Image source: Sonic.

What happened

Shares of fast-food drive-in chain Sonic Corporation (NASDAQ:SONC) were tanking today after the company issued a weak fourth-quarter earnings report and even weaker guidance for fiscal 2017. The stock was down 17.4% as of 11:37 a.m. EDT.

So what

Sonic had already tried to muffle expectations with a downbeat preliminary earnings report in September that sent the stock 7% lower, but that wasn't enough.

Last night, it said same-store sales fell 2% in the quarter and 3% at company stores, with restaurant-level operating margins at company-owned stores slipping 210 basis points to 17%.

Adjusted earnings per share still ticked up 5% to $0.45, even though net income dropped as the company has been aggressively repurchasing shares, reducing its total count by 10%. Revenue was down 8% to $162.1 million due to ongoing refranchising. Analysts had expected EPS of $0.44 and revenue at $167.8 million.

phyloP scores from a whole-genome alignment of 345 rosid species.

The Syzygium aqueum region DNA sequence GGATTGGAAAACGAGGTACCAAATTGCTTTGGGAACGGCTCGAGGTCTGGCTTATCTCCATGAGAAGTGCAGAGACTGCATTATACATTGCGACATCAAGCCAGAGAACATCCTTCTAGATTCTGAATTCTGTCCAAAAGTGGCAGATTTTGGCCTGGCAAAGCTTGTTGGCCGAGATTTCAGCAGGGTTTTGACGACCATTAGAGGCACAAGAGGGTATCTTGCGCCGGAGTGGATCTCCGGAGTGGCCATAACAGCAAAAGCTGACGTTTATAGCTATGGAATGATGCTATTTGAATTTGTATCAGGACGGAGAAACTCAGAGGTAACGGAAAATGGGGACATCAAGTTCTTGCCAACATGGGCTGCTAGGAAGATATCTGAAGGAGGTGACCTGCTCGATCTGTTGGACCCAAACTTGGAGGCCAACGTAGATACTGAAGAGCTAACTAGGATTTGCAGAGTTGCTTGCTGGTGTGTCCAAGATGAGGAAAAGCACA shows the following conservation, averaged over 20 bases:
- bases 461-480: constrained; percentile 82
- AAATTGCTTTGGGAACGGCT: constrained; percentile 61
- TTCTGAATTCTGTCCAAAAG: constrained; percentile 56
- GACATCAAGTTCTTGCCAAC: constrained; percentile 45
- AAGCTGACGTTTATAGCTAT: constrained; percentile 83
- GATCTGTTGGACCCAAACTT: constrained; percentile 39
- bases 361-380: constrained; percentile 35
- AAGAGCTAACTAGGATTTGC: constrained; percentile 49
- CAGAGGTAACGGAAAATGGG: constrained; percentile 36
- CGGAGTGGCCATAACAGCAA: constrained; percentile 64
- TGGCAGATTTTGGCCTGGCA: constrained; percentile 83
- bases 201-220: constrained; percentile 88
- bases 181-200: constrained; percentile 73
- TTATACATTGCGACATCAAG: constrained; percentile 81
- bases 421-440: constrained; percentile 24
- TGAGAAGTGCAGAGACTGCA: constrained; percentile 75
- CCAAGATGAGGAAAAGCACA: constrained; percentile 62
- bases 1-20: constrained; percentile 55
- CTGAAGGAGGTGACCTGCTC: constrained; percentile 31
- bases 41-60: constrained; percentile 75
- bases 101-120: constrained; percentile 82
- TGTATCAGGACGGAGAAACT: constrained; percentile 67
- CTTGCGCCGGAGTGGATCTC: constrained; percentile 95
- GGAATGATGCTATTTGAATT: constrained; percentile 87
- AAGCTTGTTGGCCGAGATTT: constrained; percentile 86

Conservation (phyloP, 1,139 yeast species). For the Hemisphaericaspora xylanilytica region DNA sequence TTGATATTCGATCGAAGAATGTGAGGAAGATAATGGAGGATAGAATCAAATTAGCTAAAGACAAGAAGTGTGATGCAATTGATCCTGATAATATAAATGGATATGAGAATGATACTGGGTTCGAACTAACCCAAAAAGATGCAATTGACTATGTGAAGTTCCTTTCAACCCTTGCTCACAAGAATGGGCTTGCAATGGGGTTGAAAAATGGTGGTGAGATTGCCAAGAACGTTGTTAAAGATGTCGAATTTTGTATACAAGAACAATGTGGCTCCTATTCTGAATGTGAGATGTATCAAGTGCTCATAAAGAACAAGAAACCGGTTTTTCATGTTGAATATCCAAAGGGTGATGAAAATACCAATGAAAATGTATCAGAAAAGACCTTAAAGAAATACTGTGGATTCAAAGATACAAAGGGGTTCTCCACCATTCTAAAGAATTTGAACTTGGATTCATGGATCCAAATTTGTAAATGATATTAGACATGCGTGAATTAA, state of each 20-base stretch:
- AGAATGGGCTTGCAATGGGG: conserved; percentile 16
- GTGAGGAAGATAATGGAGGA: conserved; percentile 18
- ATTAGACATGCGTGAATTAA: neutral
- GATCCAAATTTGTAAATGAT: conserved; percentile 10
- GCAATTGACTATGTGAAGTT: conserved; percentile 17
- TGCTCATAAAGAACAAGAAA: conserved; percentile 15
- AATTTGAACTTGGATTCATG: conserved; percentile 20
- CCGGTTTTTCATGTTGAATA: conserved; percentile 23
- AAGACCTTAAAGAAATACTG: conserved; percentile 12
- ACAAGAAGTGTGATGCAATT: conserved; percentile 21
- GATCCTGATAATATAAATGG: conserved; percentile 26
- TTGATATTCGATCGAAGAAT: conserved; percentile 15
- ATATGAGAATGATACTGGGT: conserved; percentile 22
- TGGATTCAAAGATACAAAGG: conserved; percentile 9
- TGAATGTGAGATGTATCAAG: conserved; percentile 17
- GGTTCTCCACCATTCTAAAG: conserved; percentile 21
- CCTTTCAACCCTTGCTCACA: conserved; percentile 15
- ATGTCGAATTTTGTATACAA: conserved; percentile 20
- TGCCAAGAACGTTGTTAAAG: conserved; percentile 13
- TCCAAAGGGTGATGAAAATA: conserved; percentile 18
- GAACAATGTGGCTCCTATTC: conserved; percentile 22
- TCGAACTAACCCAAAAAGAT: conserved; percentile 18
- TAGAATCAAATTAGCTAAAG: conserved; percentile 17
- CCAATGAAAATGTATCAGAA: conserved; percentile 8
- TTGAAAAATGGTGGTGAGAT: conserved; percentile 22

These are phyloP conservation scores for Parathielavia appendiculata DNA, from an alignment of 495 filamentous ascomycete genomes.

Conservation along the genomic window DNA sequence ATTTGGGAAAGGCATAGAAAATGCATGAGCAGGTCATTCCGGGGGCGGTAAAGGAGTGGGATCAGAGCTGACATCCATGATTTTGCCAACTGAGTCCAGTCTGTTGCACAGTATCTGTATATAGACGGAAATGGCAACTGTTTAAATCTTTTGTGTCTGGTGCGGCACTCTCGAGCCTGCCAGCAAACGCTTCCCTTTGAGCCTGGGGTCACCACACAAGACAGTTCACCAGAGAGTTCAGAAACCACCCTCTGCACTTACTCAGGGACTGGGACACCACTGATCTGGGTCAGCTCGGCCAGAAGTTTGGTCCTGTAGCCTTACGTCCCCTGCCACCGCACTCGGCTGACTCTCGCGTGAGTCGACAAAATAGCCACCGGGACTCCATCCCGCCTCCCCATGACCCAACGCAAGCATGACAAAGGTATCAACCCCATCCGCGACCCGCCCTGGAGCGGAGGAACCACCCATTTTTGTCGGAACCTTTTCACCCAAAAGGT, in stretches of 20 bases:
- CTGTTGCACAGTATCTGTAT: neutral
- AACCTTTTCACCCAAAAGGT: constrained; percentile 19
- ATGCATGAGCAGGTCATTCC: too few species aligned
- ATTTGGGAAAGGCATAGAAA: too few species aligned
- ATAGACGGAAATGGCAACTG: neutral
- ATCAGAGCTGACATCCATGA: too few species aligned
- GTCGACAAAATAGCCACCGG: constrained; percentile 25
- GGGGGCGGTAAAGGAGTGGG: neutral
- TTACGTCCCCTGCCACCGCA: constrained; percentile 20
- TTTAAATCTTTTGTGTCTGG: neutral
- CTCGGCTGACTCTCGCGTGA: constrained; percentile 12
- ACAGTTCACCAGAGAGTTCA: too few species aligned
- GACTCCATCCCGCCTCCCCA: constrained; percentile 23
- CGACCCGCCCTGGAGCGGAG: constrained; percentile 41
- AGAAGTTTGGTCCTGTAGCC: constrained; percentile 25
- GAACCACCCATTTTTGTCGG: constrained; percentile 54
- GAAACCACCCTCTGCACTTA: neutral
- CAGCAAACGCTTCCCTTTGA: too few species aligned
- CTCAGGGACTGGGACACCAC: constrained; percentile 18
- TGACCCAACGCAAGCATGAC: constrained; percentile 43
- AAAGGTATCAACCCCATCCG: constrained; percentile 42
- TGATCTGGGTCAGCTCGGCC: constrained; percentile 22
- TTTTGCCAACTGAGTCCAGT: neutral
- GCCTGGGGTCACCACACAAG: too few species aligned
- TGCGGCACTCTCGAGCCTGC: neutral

Now what

After an unimpressive quarter, the company's guidance for 2017 essentially confirms talk of a restaurant recession. Management expects comparable sales to be between -2% and flat for the current year, and earnings per share to fall between 7% and 0% from $1.29 last year.

Sonic has been operating with a familiar playbook in the industry -- refranchising stores and using that cash to buy back stock. But with the stock now at a two-year low, the decision to buy back those shares at an elevated price looks questionable. The company has also been taking on nearly $150 million in debt to fund the buybacks, and plans to spend another $173 million on repurchases in 2017, which would reduce the stock by about 17% at its current value. That will create value for shareholders in the short term, but interest expense is already above 20% of operating income, and liabilities are now greater than assets on its balance sheet. With comparable sales expected to continue falling, the stock is likely to head south as well.

This article represents the opinion of the writer, who may disagree with the “official” recommendation position of a Motley Fool premium advisory service. We’re motley! Questioning an investing thesis -- even one of our own -- helps us all think critically about investing and make decisions that help us become smarter, happier, and richer.